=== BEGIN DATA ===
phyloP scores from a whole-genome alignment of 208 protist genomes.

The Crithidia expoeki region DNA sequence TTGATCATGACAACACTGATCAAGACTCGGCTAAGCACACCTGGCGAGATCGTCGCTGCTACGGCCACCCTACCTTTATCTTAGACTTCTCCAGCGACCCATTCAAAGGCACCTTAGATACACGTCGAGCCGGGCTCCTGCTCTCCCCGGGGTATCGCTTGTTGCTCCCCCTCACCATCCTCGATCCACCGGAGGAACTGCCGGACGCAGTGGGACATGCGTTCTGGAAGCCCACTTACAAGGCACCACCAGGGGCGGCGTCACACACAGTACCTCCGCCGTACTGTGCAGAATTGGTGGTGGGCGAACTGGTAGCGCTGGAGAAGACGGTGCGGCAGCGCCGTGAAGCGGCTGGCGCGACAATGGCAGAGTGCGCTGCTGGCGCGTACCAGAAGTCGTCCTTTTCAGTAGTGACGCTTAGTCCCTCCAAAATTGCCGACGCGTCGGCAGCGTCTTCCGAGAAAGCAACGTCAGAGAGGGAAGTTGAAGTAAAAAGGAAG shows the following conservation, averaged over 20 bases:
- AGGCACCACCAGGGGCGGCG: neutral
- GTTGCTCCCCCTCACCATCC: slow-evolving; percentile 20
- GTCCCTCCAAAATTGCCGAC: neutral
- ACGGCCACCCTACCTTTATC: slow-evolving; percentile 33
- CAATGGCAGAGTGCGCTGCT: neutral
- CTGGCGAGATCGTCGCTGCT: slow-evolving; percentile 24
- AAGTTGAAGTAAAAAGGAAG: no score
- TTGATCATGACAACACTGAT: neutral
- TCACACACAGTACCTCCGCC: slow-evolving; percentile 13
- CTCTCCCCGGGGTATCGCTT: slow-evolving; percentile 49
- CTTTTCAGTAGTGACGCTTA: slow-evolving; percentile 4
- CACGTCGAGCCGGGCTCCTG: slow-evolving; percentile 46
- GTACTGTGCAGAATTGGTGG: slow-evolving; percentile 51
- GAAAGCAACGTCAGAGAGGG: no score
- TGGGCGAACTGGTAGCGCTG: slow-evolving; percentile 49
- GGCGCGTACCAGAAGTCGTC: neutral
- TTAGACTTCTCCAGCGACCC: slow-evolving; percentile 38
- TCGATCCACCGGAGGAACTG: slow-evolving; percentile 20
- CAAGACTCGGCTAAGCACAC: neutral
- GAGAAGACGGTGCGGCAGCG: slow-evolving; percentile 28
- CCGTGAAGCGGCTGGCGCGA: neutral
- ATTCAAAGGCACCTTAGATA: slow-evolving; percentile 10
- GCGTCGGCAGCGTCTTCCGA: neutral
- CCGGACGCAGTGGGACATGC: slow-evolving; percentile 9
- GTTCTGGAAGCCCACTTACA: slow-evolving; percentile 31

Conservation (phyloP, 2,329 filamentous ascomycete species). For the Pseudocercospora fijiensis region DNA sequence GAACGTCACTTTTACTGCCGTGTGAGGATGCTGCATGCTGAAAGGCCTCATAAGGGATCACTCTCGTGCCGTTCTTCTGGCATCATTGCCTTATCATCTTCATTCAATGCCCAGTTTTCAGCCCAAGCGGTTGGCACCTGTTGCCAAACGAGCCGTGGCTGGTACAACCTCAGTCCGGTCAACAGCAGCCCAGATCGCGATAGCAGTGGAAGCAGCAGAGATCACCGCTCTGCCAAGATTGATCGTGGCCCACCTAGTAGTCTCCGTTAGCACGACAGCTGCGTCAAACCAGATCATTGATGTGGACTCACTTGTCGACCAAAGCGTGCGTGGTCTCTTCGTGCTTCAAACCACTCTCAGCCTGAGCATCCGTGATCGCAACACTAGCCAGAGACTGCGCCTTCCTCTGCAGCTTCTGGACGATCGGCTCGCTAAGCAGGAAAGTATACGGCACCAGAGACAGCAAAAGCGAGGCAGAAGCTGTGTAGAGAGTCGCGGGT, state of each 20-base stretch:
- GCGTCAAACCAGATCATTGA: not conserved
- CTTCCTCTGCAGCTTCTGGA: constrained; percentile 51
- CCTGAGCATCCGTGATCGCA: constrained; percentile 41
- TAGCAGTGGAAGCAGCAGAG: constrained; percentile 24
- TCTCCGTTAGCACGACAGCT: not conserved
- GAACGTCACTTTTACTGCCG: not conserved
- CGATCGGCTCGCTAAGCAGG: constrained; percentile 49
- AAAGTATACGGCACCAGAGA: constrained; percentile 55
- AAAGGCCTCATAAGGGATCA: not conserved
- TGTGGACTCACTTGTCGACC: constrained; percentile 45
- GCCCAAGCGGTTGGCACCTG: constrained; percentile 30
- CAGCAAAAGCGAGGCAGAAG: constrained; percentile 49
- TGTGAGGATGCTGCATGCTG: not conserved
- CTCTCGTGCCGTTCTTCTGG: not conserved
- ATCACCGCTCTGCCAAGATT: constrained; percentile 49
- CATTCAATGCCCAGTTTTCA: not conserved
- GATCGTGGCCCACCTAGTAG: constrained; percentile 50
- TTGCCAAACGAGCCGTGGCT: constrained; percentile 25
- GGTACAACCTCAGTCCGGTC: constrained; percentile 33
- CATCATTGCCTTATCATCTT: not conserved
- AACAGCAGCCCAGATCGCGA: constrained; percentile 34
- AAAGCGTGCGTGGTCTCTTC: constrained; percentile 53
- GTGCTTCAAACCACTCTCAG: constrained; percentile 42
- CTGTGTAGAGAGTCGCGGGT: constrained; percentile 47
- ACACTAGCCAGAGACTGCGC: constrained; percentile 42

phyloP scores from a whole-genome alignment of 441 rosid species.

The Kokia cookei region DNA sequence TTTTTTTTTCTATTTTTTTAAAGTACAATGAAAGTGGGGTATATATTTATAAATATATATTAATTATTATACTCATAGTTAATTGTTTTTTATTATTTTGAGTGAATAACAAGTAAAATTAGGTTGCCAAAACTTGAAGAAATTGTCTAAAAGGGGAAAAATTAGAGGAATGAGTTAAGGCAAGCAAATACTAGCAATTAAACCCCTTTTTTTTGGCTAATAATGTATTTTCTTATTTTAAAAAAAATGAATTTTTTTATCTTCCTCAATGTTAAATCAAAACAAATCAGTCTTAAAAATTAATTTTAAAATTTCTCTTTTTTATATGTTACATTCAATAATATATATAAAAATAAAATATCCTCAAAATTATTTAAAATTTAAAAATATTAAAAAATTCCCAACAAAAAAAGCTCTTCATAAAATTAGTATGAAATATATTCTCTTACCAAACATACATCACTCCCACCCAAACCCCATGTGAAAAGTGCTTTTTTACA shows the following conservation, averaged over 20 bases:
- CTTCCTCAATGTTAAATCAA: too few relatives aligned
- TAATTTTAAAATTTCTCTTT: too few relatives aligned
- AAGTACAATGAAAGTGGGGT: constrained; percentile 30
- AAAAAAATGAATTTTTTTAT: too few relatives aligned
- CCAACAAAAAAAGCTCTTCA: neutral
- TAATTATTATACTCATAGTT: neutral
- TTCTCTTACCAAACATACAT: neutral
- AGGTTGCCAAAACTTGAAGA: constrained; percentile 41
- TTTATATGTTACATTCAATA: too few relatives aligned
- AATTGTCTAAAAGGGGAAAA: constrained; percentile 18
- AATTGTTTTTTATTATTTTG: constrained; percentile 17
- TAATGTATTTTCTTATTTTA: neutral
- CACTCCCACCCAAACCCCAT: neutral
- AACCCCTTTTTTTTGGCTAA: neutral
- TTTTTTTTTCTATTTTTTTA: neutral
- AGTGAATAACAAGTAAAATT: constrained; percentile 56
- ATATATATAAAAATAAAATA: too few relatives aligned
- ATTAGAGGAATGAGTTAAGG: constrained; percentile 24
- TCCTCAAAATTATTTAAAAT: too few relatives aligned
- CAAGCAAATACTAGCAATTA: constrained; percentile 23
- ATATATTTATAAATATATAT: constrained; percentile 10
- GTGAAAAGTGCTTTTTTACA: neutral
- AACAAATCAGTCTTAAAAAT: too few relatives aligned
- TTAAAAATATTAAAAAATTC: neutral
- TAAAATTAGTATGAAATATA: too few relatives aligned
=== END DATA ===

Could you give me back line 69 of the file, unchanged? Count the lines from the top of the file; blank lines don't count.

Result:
- AACCCCTTTTTTTTGGCTAA: neutral